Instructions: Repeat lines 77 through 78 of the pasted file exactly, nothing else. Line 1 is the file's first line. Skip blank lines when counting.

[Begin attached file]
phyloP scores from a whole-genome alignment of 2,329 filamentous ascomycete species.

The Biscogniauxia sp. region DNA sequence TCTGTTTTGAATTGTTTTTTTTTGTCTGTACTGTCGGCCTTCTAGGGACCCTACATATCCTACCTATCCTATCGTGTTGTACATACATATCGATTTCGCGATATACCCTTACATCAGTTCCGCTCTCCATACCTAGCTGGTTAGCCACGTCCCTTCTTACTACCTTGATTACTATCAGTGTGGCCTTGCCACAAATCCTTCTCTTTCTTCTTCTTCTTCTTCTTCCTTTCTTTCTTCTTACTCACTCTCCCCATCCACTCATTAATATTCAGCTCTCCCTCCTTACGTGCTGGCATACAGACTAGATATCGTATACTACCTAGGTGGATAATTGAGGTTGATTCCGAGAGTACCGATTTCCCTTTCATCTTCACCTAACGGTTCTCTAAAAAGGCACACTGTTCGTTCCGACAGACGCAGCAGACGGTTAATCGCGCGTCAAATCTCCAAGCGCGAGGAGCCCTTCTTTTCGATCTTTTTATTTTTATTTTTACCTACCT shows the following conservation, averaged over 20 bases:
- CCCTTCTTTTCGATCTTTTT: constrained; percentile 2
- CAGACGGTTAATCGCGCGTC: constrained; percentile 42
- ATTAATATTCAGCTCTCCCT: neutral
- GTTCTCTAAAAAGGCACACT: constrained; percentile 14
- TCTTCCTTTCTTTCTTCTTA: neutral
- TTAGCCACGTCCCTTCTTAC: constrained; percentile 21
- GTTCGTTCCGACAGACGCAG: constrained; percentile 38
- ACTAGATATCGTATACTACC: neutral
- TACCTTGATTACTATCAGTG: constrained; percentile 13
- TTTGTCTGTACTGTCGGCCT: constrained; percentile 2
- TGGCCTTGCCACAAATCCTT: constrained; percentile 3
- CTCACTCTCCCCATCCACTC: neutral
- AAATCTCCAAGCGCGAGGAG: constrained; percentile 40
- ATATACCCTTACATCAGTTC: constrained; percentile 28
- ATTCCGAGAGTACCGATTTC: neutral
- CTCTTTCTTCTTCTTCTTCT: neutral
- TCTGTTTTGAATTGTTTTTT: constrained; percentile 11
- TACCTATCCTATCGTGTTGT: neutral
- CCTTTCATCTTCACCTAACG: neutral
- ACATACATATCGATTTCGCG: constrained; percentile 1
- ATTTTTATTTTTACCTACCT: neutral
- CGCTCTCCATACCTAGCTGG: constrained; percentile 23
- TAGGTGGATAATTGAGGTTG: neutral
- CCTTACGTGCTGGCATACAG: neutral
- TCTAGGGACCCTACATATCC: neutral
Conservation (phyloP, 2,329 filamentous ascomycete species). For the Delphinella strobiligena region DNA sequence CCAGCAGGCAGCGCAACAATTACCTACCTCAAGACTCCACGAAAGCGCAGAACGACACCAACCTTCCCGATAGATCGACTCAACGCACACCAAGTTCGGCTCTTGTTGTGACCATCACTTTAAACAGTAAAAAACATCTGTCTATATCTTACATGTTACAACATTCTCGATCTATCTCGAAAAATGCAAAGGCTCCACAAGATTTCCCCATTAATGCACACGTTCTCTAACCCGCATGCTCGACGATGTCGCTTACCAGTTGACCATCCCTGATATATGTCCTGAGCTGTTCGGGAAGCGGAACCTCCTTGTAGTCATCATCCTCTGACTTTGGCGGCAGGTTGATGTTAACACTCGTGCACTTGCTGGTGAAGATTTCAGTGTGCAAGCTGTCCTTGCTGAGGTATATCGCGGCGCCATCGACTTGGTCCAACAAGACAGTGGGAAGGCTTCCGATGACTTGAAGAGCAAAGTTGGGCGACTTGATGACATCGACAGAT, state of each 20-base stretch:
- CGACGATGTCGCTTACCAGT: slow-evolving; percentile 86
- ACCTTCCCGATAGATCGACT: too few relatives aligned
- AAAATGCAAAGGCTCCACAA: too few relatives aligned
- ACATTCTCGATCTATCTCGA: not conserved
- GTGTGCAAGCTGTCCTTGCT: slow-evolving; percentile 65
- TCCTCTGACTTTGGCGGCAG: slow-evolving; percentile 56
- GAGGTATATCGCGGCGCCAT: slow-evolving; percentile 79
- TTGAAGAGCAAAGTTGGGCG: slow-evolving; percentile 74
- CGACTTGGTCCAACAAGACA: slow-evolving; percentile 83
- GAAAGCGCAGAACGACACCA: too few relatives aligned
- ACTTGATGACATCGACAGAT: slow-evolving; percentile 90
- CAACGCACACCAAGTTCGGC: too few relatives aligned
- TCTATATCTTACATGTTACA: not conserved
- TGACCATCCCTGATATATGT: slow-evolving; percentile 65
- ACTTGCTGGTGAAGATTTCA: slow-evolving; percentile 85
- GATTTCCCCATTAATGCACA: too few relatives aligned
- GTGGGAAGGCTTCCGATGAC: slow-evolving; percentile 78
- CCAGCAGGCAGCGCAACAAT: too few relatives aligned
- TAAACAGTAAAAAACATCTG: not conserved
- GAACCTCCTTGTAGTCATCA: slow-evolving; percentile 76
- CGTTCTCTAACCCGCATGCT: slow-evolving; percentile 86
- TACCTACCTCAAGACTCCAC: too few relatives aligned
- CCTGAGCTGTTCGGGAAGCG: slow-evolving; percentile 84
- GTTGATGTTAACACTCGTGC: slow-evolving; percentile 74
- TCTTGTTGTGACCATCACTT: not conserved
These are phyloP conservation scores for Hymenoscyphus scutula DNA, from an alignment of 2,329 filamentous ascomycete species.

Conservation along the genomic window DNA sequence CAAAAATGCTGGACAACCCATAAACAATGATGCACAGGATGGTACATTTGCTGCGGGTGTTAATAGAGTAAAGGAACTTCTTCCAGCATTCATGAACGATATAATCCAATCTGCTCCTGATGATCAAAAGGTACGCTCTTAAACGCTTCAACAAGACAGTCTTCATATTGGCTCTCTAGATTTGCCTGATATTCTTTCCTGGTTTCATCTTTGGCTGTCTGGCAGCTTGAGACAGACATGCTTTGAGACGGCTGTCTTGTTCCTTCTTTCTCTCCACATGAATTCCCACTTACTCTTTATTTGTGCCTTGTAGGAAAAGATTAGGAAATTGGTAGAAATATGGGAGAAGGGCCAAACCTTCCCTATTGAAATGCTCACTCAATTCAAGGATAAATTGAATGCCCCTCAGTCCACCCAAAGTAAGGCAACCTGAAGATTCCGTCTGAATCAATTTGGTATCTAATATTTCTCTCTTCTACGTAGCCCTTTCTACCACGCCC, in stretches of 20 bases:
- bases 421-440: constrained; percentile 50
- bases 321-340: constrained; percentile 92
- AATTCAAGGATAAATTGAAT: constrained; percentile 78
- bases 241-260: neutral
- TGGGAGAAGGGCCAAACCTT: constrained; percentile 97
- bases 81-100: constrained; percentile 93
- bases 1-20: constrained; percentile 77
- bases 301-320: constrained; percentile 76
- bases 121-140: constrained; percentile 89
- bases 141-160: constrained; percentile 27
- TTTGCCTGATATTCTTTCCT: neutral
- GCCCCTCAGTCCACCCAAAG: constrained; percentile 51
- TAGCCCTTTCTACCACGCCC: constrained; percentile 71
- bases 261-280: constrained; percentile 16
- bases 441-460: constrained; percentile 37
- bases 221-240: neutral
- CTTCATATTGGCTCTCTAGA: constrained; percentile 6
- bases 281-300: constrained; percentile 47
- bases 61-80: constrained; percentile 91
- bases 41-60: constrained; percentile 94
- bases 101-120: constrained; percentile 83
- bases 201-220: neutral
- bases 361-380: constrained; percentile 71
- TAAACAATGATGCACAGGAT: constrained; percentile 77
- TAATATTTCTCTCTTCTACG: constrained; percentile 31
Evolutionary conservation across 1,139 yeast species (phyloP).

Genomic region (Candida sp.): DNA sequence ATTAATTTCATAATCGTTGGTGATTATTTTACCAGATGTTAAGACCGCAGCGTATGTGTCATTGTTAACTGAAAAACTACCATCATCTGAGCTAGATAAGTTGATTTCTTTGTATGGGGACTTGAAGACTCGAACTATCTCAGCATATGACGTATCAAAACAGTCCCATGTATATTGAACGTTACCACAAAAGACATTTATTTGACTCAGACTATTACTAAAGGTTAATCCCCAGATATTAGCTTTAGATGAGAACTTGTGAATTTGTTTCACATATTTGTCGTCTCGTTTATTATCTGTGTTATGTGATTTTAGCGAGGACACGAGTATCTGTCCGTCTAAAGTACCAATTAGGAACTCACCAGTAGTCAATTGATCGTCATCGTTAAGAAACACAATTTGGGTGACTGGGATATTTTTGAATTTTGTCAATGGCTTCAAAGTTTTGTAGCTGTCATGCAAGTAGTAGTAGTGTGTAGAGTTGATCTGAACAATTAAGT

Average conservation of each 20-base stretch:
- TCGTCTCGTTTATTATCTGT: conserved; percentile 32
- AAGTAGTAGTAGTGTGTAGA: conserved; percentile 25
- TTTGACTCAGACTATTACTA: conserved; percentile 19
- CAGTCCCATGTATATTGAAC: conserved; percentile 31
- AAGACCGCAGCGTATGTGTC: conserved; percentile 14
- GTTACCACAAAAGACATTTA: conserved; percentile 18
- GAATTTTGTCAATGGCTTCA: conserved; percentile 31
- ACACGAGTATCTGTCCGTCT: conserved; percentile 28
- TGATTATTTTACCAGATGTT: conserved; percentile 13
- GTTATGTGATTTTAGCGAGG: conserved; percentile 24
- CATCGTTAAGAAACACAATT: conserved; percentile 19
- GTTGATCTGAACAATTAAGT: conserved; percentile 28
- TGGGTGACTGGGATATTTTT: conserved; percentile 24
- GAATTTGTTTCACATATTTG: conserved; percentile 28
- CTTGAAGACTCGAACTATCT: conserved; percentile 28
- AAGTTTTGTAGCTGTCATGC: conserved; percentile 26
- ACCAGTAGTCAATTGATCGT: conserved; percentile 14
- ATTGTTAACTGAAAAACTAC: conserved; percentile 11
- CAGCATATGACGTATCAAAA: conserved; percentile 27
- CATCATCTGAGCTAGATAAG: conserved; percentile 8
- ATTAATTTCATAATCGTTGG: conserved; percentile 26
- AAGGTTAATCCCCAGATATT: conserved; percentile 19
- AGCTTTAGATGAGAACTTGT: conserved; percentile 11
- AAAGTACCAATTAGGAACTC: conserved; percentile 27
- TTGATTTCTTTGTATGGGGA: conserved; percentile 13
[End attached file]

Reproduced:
- bases 201-220: neutral
- bases 361-380: constrained; percentile 71